If you’re contemplating a mission to Mars, Nasa’s Chronology of Mars Exploration makes depressing reading. For every successful Russian Mars 3 or American Viking 1, there’s a failed Beagle 2 (UK) or Mars Polar Lander (US). In fact, of the 42 missions listed, only 17 have been successful. The odds, over the past half-century, of a Mars mission succeeding are around 40%.
To be fair, several early missions didn’t even make it off the launch pad and the chances of success have improved considerably over the decades. But you don’t have to go back far to see failure. Only last year, Russia’s Phobos-Grunt mission to the Martian moon Phobos failed to make it out of Earth orbit (well, it did eventually when it burned up on re-entry). Perhaps the most infamous though is Nasa’s 1999 Mars Climate Orbiter, where a mix-up between imperial and metric measurements sent the spacecraft careering into the Martian atmosphere to be destroyed.
On 6 August (GMT) 2012 Nasa will try again with what is almost certainly the most ambitious and exciting Mars mission ever launched. The Mars Science Laboratory (MSL) with the Curiosity rover is designed to investigate whether the planet ever had the conditions to support life.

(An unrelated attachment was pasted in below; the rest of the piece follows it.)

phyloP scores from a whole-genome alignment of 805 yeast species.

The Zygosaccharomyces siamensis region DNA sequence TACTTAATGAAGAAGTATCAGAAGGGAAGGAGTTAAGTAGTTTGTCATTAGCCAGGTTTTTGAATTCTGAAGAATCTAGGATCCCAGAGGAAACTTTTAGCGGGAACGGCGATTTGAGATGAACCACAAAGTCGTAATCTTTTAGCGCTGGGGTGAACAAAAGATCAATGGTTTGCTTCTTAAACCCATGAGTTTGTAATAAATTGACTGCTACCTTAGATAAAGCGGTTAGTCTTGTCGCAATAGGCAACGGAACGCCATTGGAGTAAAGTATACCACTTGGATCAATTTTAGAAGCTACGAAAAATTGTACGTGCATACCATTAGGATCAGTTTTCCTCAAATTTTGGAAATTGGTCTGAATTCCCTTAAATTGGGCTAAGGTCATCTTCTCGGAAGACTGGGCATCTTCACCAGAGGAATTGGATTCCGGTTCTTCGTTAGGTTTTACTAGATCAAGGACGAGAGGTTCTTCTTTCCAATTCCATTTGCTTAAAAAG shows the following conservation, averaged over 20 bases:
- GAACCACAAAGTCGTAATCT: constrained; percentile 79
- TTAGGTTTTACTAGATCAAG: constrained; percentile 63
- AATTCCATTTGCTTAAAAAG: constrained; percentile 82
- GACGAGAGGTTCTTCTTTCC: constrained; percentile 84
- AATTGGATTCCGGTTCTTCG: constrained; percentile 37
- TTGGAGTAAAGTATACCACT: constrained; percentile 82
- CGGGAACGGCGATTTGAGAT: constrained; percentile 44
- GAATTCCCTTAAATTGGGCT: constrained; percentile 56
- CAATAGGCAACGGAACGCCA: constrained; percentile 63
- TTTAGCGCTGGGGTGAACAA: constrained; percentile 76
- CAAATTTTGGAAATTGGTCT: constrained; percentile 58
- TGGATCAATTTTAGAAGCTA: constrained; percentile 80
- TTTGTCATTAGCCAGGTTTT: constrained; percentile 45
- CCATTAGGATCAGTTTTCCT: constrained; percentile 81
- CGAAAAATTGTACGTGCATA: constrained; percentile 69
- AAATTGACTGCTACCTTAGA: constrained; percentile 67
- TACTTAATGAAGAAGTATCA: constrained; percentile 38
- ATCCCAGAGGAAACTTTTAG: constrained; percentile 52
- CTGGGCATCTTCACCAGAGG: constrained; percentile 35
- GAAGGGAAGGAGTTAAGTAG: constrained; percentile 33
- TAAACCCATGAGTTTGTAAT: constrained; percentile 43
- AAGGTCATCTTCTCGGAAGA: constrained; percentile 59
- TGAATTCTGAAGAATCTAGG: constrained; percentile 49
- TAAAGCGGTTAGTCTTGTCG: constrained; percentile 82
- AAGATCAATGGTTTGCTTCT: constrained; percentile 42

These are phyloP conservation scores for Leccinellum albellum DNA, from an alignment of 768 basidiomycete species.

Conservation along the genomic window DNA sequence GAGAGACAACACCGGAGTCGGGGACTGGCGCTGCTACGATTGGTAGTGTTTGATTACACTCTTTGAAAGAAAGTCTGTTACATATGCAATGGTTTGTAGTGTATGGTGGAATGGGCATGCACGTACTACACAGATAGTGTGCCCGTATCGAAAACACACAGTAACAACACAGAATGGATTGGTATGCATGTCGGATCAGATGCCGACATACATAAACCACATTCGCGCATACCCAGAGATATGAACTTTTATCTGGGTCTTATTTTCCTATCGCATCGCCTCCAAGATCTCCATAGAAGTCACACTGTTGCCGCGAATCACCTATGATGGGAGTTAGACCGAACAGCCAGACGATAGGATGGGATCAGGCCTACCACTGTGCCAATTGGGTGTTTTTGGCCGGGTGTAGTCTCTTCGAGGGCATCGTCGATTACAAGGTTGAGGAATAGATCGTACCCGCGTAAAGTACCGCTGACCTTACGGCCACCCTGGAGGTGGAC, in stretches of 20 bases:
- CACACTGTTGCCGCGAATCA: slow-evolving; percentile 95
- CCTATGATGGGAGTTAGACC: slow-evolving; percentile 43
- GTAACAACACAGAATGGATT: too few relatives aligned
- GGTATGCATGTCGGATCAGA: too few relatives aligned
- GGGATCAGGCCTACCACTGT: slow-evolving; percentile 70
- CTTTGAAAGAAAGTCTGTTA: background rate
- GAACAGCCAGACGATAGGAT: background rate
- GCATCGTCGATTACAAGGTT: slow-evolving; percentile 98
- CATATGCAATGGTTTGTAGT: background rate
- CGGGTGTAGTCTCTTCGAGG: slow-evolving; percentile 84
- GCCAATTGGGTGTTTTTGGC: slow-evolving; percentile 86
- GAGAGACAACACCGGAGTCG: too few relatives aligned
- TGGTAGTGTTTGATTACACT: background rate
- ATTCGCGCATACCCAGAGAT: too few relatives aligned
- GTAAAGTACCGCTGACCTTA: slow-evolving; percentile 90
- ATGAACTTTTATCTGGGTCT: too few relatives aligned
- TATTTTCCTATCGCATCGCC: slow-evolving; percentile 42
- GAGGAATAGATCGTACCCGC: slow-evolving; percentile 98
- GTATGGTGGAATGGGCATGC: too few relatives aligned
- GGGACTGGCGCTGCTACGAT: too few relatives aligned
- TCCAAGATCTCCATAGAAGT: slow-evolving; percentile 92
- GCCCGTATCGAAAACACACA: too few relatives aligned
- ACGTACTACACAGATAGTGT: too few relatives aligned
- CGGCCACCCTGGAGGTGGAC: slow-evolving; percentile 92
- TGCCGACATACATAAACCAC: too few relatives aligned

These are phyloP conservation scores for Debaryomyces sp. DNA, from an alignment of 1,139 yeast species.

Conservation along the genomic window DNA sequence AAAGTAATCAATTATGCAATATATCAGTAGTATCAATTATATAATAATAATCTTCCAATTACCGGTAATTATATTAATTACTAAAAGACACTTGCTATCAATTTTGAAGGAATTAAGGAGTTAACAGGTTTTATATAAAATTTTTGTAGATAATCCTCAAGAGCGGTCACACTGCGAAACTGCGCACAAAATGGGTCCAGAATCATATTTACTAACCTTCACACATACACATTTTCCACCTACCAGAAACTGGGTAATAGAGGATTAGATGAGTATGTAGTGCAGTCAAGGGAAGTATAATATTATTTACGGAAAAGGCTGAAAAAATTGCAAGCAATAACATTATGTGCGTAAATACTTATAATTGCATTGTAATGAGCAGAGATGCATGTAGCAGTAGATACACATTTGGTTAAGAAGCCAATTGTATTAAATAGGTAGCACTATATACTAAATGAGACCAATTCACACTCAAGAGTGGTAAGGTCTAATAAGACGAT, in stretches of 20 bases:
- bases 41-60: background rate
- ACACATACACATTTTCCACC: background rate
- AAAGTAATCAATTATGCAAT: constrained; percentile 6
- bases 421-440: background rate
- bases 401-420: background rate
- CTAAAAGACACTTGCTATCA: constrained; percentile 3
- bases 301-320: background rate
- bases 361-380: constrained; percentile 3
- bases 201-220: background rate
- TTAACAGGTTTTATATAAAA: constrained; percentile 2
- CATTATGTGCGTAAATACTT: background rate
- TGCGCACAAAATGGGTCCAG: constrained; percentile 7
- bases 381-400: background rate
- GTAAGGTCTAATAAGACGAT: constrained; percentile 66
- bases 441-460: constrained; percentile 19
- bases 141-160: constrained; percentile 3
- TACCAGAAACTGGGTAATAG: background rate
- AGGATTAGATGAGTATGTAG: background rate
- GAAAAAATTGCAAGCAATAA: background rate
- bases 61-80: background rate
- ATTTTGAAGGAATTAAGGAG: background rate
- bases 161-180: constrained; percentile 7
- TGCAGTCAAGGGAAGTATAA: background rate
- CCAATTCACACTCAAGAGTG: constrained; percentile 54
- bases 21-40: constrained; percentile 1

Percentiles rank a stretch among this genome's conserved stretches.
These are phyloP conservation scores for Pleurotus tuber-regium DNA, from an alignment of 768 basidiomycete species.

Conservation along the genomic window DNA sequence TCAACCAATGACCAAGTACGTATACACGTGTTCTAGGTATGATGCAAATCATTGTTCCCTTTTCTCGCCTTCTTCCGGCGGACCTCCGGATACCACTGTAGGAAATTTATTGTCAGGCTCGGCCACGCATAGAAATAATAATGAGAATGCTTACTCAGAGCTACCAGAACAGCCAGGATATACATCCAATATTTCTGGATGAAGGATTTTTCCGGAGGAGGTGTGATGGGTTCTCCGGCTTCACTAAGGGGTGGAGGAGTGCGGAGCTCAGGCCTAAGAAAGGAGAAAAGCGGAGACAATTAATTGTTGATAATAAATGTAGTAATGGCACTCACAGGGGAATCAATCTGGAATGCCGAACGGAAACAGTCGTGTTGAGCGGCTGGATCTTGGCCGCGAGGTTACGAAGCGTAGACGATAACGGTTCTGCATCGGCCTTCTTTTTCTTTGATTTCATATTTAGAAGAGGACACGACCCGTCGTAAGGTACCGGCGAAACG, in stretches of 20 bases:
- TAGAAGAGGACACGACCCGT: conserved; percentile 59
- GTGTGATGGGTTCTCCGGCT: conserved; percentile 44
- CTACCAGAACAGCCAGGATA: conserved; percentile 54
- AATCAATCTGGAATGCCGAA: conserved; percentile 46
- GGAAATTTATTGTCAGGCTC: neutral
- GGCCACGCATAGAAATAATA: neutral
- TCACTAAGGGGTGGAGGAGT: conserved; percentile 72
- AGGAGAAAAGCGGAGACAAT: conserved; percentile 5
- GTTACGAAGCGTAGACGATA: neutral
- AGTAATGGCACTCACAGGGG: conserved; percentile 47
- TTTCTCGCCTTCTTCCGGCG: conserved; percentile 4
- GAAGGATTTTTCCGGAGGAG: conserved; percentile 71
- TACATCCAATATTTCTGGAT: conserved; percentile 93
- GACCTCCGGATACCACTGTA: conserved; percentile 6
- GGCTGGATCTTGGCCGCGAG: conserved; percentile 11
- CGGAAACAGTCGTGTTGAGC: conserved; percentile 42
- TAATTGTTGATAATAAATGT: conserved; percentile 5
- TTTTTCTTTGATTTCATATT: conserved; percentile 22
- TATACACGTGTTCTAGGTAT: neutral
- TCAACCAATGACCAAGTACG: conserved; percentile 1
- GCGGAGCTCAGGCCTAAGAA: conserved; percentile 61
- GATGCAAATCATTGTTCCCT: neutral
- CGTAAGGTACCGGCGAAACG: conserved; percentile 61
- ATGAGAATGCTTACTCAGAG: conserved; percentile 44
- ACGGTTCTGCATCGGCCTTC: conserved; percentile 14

The rover is essentially a robotic geologist, that will collect and analyse soil and rock samples as it trundles across the Martian surface. And it is big: around the size of a Mini Cooper or small SUV; at 900kg (almost a tonne), it’s heavy and when hurtling towards the planet, it’s travelling at some 5km/s (mps), roughly 18,000km/h (11,000mph).
So, here’s the engineering challenge: successfully land a rapidly moving, car-sized rover on an alien planet. Remember to show your workings.
“When you have a big vehicle, it’s actually very difficult to slow down,” says Dan Rasky from Nasa Ames in Silicon Valley, California. Rasky, now the director of the Emerging Commercial Space Office, helped develop the MSL heat shield that will protect the spacecraft as it enters the Martian atmosphere.
“The major part of slowing down is being done with your heat shield,” says Rasky. “It’s a very tenuous atmosphere – similar to 100,000 feet [30,000 metres] here on Earth – but if you design things right, you can still slow things down enough that you can land safely.”
Nasa engineers originally planned to employ the same material that was used to land the Viking missions in 1975. But when they tested it in a special wind tunnel, equipped with high intensity heaters designed to simulate the conditions the MSL spacecraft will face, things didn’t turn out as expected.
“The material didn’t work,” Rasky tells me. “The very high heat just burned through the heat shield which would have burned into the structure of the spacecraft. So you would have got to the surface in pieces.”
Instead, the engineers turned to Phenolic Impregnated Carbon Ablator, or PICA for short. Phenolic is the same material that we use for saucepan handles, a plastic that burns but doesn’t melt. PICA was first used on Nasa’s Stardust mission and is also fitted to the SpaceX Dragon Capsule.
“There’s part of it that gets burned away. The Phenolic burns to generate a pyrolysis gas, which turns out to be an important way that it absorbs the heat,” Rasky explains. “SpaceX intends to get multiple uses out of its heat shield, which you can do if you size it correctly.”